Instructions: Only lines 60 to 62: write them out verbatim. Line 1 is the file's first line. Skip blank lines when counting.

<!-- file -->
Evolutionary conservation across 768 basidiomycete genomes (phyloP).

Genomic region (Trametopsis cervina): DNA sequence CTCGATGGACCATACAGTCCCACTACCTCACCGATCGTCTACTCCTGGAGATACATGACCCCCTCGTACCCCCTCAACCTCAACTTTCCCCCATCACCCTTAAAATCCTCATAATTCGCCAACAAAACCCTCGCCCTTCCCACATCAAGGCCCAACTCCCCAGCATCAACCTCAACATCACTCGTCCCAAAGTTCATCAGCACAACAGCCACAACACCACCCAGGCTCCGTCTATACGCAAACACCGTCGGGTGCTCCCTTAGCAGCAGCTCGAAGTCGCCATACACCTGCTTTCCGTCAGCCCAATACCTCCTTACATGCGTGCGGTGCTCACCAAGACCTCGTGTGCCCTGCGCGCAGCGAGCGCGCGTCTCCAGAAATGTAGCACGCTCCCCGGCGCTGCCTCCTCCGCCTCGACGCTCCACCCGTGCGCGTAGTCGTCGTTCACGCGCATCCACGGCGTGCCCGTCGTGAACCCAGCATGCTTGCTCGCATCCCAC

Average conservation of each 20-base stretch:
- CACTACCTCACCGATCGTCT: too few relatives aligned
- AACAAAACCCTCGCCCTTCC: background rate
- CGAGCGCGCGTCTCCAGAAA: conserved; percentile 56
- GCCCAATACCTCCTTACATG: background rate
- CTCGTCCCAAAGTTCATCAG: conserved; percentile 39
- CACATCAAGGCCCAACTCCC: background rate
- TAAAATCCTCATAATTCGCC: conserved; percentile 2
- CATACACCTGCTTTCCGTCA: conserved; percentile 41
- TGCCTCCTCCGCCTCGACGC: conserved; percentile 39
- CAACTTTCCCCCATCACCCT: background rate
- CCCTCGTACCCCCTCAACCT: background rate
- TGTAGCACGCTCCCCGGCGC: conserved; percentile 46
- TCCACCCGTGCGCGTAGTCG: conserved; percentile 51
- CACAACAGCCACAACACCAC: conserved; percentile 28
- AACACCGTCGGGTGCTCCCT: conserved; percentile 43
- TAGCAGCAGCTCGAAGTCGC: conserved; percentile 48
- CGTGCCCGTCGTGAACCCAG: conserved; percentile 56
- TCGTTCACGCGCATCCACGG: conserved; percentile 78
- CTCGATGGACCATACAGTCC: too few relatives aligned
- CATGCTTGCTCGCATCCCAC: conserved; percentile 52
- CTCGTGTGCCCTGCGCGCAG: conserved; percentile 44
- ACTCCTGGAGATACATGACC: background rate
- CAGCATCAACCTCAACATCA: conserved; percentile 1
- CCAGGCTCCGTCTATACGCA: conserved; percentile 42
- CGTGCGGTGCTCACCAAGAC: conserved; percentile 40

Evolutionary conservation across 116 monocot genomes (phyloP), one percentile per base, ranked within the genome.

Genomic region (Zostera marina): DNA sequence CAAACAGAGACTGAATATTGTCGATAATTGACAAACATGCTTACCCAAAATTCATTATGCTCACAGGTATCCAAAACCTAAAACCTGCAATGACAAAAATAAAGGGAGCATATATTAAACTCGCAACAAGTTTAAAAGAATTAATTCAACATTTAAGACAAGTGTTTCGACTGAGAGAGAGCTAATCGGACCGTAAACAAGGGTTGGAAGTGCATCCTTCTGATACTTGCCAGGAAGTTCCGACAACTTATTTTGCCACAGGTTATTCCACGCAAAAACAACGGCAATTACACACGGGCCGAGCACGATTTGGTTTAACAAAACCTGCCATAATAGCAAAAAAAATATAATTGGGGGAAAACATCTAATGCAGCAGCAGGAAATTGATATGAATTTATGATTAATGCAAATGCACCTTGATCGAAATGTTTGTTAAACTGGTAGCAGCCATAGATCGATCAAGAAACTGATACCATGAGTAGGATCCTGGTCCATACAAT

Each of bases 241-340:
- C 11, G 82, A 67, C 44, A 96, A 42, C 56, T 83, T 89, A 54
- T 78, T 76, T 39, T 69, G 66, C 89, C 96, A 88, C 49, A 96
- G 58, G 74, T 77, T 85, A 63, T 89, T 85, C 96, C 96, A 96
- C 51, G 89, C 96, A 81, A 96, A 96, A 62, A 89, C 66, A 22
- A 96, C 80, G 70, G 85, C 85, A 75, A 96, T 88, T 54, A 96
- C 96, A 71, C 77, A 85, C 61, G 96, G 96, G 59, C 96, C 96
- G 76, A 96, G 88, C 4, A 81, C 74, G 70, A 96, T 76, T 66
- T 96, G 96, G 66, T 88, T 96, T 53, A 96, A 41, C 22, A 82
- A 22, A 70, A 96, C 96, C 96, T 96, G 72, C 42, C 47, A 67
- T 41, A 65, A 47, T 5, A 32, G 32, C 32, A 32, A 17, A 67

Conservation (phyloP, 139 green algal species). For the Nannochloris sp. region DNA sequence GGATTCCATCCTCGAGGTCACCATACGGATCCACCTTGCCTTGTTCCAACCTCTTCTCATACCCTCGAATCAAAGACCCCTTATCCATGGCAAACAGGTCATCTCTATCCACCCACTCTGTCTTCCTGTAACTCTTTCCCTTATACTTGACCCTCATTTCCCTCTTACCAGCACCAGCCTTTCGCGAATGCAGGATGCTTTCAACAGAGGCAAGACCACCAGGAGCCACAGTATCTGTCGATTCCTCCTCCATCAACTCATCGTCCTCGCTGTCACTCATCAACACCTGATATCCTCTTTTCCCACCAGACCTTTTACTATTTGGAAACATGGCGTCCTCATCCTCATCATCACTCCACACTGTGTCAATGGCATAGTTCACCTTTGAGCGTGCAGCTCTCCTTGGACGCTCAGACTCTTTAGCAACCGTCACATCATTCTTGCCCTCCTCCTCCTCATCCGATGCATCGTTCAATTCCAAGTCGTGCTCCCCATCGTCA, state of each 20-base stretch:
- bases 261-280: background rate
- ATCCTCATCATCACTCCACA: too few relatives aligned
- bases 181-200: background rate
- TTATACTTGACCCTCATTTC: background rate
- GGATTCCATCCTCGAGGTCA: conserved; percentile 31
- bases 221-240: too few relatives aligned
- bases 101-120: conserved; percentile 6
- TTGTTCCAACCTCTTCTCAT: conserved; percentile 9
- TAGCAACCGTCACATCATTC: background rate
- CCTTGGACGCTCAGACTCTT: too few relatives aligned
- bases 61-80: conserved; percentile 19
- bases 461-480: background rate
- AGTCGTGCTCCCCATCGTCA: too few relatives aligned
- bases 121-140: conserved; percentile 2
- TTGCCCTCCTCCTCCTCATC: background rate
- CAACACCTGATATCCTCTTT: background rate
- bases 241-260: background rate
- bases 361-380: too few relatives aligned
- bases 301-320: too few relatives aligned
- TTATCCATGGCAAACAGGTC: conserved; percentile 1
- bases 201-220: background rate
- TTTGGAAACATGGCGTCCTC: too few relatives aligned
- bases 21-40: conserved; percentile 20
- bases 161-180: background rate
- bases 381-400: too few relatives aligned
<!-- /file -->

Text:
- bases 361-380: too few relatives aligned
- bases 301-320: too few relatives aligned
- TTATCCATGGCAAACAGGTC: conserved; percentile 1